New Castle News

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June 26, 2014

Tim Kolodziej: Coaching is often thankless, so let me say ‘thank you’

NEW CASTLE — Thankless.

That’s what it is.

And little league coaches know that.

So hearing “thank you” is not why they do it.

It’s not why they sit through endless meetings to decide draft order, league guidelines and playoff matchups.

It’s not why they arrive 90 minutes before a game to get the field ready.

It’s not why they stay afterward to rake the dirt, lock away supplies and clean up the mess in the dugout.

No, parents, they really don’t need any thanks for all the time they put in.

That’s not why they do it.

But sometimes, they just wish more people would “get it.”



Your kid.

It’s not about your kid.

There are 10 or 11 others on his team. And they are someone’s child, too.

Maybe their parents are telling them they are the best player on the squad.

Maybe their parents are telling them they should bat third instead of seventh.

Maybe their parents are telling them they should play shortstop, despite a very real risk of them ending up in an emergency room if they would.

No, it’s not about your kid.

It’s about THE KIDS. All 11 of them, or however many make up the roster.

Sure, “Daddy Ball” comes into play now and then. Makes sense. The latest statistics show that 85 percent of all youth coaches have a child on their team.

But don’t buy into the myth that little league coaches are only in it so their son can make all-stars. I just don’t see that very often.

No, parents, they don’t need a “thank you” for any phone calls, bad attitudes and other headaches they put up with.

That’s not why they do it.

They just want more people to “get it.”



So, rec league coaches, as the sun sets on another season, let me be the first to say “thank you.”

For everything.

I really hope I’m not the first, but I’ve been around youth sports long enough to know that many parents take a coach for granted. Some take out their anger on him. And only a few express gratitude.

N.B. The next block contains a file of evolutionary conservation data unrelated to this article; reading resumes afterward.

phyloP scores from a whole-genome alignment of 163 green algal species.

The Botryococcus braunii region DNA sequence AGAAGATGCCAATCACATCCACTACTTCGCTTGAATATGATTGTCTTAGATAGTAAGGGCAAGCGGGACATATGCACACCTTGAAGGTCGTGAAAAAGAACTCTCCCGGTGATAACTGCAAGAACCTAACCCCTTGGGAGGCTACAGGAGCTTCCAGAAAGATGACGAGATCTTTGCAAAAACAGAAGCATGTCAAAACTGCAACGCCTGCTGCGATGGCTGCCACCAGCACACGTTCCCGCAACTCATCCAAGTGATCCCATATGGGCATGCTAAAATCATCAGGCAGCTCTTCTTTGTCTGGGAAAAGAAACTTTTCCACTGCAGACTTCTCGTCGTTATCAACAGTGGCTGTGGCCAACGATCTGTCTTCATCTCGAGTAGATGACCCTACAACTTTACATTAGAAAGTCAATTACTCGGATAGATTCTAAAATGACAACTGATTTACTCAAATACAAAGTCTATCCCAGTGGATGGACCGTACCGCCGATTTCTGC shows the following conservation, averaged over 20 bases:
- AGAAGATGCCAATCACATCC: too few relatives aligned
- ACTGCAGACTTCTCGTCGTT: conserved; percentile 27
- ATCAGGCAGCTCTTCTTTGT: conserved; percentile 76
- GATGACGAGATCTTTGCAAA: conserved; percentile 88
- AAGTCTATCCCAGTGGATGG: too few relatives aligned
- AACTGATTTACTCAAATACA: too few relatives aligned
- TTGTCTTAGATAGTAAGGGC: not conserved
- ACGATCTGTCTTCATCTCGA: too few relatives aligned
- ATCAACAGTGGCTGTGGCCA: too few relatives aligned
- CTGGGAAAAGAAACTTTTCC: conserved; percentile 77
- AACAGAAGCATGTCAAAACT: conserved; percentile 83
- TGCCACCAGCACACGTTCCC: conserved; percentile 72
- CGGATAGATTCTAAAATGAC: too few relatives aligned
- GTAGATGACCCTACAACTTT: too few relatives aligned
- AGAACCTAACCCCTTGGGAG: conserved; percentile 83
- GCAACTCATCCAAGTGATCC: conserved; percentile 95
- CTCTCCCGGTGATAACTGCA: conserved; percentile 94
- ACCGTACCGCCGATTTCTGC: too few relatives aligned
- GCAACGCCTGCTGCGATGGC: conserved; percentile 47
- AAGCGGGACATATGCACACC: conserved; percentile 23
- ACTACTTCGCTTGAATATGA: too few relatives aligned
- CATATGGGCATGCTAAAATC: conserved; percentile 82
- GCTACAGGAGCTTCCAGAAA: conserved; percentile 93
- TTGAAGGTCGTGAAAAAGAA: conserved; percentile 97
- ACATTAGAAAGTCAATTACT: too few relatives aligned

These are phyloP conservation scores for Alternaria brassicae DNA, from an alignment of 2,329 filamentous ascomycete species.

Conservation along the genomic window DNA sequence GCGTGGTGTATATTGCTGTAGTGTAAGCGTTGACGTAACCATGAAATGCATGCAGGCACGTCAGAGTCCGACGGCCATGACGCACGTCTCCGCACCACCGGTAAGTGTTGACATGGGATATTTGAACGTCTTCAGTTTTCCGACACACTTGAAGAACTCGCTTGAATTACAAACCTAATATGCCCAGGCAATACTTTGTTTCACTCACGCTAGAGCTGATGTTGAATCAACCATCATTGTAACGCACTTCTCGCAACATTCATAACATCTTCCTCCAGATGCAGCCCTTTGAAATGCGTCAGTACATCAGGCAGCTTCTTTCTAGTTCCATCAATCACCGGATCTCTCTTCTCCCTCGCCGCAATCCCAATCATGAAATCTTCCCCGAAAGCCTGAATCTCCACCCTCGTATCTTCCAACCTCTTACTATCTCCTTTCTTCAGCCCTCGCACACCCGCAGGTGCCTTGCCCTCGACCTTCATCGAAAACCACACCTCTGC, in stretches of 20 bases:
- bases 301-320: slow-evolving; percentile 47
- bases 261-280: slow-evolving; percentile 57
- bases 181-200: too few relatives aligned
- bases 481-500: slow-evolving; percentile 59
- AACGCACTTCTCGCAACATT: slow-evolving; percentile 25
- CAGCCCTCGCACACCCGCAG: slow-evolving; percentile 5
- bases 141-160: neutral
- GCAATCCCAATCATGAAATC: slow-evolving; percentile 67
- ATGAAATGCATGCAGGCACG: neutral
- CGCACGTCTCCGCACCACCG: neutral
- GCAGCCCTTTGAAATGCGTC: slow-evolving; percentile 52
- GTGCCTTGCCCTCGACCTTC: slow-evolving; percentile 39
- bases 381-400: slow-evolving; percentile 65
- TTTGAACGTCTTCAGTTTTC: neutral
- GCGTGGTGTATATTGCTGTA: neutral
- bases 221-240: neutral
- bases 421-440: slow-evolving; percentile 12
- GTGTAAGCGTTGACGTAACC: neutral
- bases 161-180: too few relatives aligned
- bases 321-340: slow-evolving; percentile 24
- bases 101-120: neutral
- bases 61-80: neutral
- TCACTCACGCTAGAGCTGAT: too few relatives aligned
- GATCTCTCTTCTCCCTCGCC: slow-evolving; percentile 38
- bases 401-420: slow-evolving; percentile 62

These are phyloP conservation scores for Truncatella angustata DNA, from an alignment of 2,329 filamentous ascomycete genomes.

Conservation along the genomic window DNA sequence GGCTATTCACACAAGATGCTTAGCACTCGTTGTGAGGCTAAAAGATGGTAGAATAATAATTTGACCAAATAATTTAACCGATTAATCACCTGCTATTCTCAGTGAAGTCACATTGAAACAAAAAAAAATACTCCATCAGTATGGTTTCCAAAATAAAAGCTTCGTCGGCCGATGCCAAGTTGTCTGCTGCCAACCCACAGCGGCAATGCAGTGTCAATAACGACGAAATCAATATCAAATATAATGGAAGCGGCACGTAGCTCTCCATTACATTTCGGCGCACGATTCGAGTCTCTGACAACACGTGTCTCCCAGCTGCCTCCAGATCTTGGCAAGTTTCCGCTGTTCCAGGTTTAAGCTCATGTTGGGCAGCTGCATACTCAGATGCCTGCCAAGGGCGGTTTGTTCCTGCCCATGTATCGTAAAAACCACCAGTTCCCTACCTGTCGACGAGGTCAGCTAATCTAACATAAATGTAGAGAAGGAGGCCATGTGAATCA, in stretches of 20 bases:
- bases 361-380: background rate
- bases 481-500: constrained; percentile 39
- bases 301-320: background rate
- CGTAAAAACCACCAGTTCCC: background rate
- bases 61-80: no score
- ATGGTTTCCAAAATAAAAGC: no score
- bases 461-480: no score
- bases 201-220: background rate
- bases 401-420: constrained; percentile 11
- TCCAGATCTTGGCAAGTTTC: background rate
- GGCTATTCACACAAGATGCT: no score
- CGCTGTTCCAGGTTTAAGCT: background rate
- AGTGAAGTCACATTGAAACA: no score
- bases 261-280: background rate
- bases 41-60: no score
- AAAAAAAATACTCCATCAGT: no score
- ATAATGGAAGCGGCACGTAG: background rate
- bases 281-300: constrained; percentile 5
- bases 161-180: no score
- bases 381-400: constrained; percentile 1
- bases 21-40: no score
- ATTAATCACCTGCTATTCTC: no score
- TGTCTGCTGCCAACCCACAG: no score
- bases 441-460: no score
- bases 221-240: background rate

So, again, I thank you ...

•For teaching our kids that running out a fly ball in the infield will show them that it’s important to finish what you start. Even on the most routine plays, if you just keep your head down and go full steam, every once in a while you catch a break and arrive safely.

•For teaching our kids that they’re ALWAYS leading. The only question is HOW. Throwing a bat, a helmet or a tantrum on the field are unacceptable. And someone is always watching.

•For teaching our kids that you NEVER want to watch a third strike go by. If you’re going to go down, go down swinging. No regrets. No excuses. You did your best. And you can live with that.

•For teaching our kids that if the umpire called it a strike, it’s a strike. If he didn’t, it isn’t. Always respect the man in blue. Always respect authority.

•For teaching our kids that it’s OK to try different positions. It may not be the role they desired, but they learned how to adapt to new situations and responsibilities. More important, it taught them how to be a better team player.

•For teaching our kids to encourage their teammates — and not disparage the opponent. If the tongue has the power of life and death, I want my kid to speak life.

•For teaching our kids that, sometimes, you didn’t even need to teach them anything. You were simply there to greet them with a fist bump and a smile when they arrived. You were there to give them a high five when they rounded the bases. And you were there to pat them on the rump when their time on the mound didn’t go so well. You were simply “there.” And “there” is a place where I always want my kid’s coaches to be.

You know, it’s been said often that diamonds are forever.

That may be true. But I’m also discovering that some lessons learned while playing on a diamond may be just as timeless — and even more priceless.

So thank you, coaches, for teaching us that.

In 20 years, I’ll have no clue how many games my son’s team may have won this season. But I’ll know exactly what traits it takes to be a winner.

Yessir. After another spring of watching you coach our kids, I “get it.”

Better yet, I think the kids are “getting it,” too.

 

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